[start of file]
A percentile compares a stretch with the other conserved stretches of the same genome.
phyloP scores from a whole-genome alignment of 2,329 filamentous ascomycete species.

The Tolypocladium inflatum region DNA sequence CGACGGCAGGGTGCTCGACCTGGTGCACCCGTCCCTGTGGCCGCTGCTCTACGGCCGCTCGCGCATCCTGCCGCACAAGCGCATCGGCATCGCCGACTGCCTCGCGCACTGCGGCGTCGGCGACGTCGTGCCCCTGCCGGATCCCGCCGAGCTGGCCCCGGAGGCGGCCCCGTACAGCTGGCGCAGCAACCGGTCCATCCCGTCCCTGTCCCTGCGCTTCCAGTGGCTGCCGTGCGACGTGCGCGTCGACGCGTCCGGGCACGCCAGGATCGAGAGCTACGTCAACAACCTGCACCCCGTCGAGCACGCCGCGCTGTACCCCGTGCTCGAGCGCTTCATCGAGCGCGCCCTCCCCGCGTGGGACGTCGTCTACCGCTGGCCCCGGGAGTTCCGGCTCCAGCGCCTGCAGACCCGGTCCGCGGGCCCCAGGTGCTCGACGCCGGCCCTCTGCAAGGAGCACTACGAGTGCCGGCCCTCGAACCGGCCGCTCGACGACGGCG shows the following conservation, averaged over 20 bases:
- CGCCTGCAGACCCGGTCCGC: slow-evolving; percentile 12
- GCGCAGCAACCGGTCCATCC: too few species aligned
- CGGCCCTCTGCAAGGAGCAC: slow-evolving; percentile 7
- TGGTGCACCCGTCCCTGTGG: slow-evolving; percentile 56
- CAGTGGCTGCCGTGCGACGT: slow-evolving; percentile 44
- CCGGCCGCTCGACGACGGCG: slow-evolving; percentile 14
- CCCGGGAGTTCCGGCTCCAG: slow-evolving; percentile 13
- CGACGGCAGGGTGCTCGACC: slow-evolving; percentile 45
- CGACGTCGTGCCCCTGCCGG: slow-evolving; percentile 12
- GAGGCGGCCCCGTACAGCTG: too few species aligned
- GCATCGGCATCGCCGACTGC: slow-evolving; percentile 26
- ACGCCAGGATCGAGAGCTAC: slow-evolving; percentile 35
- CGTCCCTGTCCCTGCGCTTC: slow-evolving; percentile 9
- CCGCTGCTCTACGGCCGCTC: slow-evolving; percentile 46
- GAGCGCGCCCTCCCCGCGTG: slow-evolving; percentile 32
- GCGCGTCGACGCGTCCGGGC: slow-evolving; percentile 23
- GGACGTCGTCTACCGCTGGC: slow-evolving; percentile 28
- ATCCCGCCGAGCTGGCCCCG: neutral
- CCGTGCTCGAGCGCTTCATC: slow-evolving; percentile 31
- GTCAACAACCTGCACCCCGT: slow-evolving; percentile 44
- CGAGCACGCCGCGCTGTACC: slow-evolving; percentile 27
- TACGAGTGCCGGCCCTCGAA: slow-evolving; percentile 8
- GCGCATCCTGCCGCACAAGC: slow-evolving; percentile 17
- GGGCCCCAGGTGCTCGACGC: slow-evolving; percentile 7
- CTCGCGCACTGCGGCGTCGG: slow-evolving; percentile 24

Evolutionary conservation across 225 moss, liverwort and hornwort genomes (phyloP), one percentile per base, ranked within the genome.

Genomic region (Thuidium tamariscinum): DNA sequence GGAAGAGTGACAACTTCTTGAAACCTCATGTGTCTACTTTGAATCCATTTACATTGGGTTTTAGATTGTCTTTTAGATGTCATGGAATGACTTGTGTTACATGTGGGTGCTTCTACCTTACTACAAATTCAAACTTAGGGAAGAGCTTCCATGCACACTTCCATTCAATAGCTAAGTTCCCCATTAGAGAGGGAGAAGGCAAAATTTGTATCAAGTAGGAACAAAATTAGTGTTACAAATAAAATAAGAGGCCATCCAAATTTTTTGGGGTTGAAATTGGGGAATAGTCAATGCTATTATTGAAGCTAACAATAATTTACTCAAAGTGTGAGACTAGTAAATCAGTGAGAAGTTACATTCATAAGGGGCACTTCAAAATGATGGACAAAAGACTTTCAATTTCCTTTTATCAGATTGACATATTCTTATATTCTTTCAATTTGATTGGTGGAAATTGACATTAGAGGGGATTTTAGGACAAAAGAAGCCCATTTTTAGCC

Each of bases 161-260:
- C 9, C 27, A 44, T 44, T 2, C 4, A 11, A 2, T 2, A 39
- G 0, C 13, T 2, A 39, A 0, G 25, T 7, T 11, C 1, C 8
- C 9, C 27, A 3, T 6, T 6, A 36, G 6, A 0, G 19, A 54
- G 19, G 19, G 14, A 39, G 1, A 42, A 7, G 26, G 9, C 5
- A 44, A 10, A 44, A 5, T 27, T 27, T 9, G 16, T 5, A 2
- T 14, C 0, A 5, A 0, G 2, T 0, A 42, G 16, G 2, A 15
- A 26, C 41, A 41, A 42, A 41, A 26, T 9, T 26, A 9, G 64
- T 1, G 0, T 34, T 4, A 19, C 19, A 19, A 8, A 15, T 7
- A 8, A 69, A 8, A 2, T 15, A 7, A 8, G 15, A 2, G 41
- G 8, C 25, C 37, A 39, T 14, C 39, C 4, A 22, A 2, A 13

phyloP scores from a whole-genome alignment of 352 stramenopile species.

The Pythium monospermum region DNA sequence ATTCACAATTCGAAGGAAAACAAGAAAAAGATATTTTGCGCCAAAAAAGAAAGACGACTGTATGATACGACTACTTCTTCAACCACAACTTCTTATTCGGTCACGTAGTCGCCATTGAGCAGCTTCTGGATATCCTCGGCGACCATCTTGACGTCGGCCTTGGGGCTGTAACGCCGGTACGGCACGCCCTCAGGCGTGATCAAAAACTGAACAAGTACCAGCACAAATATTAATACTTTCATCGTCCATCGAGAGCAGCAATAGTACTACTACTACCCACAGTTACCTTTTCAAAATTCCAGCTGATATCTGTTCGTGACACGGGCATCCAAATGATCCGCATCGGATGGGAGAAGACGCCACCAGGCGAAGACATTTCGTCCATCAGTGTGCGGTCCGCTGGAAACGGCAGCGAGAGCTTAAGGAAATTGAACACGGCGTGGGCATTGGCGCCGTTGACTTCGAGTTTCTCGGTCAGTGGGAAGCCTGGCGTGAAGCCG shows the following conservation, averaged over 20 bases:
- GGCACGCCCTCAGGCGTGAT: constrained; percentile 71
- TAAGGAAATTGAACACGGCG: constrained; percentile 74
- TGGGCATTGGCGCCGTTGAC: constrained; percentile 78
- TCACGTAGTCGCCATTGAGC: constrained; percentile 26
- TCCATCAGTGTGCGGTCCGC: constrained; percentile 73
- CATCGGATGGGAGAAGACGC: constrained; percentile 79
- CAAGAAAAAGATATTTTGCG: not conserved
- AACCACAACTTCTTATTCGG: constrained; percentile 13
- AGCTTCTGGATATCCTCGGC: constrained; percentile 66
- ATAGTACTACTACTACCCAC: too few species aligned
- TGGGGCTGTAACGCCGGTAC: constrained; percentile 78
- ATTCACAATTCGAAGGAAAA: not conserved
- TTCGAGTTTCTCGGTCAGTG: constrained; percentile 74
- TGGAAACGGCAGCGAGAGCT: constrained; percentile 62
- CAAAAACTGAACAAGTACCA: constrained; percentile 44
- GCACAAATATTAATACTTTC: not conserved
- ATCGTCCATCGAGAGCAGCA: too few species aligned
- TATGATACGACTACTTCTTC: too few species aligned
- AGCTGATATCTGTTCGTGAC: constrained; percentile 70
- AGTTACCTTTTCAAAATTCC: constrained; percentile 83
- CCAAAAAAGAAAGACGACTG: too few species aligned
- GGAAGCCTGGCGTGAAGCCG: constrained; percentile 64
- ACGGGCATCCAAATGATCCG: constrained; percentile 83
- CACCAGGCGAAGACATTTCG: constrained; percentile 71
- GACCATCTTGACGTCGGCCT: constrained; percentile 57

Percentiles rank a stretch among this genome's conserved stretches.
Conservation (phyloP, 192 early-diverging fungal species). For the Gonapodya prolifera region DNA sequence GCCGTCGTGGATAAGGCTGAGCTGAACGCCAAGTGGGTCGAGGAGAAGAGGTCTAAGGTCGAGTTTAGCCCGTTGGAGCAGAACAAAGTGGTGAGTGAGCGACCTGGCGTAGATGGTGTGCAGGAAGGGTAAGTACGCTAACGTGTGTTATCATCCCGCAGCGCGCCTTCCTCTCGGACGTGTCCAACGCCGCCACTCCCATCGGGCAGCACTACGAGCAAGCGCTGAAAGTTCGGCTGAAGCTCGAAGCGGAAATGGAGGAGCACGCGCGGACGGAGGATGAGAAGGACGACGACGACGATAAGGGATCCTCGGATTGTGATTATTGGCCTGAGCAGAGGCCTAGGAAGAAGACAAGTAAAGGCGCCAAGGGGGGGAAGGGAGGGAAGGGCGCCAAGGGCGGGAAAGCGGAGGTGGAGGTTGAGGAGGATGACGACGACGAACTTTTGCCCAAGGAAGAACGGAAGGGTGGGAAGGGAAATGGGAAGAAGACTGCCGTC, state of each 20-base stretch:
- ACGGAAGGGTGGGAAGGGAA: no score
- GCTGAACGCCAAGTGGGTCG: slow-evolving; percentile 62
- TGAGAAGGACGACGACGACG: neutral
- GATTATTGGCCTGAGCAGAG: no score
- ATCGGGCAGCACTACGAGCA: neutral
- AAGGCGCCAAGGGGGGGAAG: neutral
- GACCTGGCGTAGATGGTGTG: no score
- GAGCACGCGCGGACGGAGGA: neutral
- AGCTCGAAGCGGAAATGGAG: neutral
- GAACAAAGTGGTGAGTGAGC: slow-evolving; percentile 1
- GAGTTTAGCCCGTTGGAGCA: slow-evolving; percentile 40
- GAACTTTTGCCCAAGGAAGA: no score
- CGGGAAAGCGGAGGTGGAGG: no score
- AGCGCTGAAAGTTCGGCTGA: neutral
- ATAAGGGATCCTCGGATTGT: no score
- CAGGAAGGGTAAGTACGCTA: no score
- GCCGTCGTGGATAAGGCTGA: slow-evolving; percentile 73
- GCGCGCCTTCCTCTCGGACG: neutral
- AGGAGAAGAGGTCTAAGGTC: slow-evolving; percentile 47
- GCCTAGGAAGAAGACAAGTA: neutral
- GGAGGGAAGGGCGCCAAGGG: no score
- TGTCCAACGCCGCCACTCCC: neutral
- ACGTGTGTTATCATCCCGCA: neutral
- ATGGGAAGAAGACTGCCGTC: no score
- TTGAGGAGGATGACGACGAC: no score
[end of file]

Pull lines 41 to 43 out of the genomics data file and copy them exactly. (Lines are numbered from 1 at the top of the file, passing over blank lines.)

- G 8, C 25, C 37, A 39, T 14, C 39, C 4, A 22, A 2, A 13

phyloP scores from a whole-genome alignment of 352 stramenopile species.

The Pythium monospermum region DNA sequence ATTCACAATTCGAAGGAAAACAAGAAAAAGATATTTTGCGCCAAAAAAGAAAGACGACTGTATGATACGACTACTTCTTCAACCACAACTTCTTATTCGGTCACGTAGTCGCCATTGAGCAGCTTCTGGATATCCTCGGCGACCATCTTGACGTCGGCCTTGGGGCTGTAACGCCGGTACGGCACGCCCTCAGGCGTGATCAAAAACTGAACAAGTACCAGCACAAATATTAATACTTTCATCGTCCATCGAGAGCAGCAATAGTACTACTACTACCCACAGTTACCTTTTCAAAATTCCAGCTGATATCTGTTCGTGACACGGGCATCCAAATGATCCGCATCGGATGGGAGAAGACGCCACCAGGCGAAGACATTTCGTCCATCAGTGTGCGGTCCGCTGGAAACGGCAGCGAGAGCTTAAGGAAATTGAACACGGCGTGGGCATTGGCGCCGTTGACTTCGAGTTTCTCGGTCAGTGGGAAGCCTGGCGTGAAGCCG shows the following conservation, averaged over 20 bases: